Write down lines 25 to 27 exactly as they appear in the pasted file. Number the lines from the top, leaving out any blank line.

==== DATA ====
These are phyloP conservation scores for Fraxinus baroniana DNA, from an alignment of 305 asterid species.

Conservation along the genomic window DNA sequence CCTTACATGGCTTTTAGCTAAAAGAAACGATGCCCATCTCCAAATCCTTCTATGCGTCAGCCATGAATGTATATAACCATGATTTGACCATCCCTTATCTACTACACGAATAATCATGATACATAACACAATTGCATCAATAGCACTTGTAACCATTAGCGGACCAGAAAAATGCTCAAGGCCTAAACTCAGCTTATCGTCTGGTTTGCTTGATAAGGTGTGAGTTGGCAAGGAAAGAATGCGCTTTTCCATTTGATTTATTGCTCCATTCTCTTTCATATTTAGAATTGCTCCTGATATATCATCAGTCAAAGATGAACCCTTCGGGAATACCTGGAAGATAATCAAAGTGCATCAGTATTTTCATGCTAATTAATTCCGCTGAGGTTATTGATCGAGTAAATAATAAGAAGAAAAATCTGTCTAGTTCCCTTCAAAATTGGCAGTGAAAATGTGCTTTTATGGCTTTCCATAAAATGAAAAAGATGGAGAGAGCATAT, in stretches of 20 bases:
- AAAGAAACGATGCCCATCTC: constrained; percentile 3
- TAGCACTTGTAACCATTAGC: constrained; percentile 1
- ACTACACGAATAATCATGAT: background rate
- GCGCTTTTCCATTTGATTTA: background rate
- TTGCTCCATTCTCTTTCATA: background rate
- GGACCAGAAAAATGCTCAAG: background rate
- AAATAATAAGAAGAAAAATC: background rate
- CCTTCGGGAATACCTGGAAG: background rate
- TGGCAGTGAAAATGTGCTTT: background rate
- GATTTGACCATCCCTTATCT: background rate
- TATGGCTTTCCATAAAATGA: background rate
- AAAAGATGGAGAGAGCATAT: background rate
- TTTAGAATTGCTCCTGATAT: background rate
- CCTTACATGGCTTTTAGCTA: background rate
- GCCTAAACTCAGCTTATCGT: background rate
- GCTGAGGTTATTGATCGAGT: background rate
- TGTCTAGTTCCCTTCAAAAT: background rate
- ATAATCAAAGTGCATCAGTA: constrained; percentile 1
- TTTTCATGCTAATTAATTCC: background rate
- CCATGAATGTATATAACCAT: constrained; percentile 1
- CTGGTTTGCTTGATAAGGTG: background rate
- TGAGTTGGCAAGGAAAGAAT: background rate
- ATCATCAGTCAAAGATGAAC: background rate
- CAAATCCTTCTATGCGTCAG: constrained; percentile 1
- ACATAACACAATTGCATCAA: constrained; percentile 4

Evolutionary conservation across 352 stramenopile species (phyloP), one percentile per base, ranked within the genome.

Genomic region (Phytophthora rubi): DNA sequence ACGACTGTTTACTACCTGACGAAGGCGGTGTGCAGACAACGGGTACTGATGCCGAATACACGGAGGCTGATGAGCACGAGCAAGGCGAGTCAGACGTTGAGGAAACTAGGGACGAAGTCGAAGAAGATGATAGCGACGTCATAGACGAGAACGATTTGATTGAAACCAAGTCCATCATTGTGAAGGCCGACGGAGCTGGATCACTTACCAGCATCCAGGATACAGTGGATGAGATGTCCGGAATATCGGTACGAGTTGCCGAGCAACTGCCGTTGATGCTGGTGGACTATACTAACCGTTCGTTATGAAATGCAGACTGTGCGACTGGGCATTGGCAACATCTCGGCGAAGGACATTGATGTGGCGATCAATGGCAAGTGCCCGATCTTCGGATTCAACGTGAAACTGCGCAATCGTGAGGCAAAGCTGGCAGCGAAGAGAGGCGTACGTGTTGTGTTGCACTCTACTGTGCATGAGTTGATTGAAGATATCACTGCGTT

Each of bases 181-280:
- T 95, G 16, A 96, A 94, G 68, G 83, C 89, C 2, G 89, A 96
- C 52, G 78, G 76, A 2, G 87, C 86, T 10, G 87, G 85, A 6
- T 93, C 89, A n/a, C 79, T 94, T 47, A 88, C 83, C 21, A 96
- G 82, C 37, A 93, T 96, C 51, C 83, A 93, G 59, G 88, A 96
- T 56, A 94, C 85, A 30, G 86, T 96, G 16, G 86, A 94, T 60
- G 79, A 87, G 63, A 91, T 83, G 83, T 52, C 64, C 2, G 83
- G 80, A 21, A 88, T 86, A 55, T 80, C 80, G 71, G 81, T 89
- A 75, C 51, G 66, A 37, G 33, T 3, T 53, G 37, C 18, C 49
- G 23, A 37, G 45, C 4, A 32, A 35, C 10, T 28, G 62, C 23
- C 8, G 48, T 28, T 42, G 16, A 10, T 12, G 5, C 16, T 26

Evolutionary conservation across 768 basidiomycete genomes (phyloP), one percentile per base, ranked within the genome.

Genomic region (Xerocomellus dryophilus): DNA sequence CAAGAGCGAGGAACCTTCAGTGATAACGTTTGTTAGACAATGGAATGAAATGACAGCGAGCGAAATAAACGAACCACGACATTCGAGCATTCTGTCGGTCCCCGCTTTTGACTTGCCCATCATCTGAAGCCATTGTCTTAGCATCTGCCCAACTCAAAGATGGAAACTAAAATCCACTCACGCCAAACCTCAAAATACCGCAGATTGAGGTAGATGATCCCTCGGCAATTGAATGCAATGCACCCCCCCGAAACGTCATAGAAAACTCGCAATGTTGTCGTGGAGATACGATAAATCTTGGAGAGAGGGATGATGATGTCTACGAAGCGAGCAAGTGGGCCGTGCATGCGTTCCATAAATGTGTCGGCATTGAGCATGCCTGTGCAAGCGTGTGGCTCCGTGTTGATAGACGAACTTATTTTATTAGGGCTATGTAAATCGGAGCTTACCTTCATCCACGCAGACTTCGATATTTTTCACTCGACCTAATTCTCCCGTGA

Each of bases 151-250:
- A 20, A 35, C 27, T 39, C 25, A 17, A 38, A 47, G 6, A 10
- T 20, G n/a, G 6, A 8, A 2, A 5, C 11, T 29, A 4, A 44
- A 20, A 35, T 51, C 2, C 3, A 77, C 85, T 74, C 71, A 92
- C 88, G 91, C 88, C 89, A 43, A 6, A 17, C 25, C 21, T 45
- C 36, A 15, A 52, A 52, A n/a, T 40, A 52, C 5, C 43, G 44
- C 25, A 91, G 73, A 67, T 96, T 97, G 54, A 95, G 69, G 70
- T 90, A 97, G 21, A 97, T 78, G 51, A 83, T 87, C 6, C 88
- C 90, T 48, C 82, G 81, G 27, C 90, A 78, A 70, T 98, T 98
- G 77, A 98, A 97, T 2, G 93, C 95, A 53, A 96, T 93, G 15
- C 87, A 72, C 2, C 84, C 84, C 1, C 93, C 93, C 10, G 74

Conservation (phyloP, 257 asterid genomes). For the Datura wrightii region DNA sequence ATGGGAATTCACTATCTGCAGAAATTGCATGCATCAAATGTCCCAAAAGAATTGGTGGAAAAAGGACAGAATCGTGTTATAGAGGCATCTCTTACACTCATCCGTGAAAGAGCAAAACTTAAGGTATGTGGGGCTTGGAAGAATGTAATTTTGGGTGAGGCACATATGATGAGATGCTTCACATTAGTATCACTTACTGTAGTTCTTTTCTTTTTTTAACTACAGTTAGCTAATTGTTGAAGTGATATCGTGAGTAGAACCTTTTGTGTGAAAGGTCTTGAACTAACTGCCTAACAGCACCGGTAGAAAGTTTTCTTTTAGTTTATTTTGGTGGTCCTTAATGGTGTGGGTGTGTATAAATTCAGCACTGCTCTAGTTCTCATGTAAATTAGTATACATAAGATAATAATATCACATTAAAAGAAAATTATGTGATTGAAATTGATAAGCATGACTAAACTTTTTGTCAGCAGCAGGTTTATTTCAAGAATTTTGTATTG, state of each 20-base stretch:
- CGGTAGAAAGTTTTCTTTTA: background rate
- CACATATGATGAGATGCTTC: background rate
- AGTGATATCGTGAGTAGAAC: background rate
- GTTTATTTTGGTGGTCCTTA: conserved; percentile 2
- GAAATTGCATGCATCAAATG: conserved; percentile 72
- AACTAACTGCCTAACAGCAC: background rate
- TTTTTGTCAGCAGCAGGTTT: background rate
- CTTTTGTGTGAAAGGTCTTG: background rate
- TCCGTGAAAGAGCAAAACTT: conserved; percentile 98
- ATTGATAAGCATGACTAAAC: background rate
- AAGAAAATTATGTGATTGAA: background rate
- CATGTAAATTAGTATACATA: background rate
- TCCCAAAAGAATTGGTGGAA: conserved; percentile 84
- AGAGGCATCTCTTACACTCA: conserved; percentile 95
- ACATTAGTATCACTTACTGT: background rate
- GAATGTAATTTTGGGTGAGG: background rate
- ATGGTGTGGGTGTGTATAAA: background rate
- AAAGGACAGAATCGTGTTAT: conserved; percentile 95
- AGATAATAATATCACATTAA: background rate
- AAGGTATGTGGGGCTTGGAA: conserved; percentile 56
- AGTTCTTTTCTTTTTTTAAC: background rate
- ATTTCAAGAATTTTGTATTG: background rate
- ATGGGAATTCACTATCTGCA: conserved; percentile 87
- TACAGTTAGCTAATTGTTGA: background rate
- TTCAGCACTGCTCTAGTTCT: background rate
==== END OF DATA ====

- ATCATCAGTCAAAGATGAAC: background rate
- CAAATCCTTCTATGCGTCAG: constrained; percentile 1
- ACATAACACAATTGCATCAA: constrained; percentile 4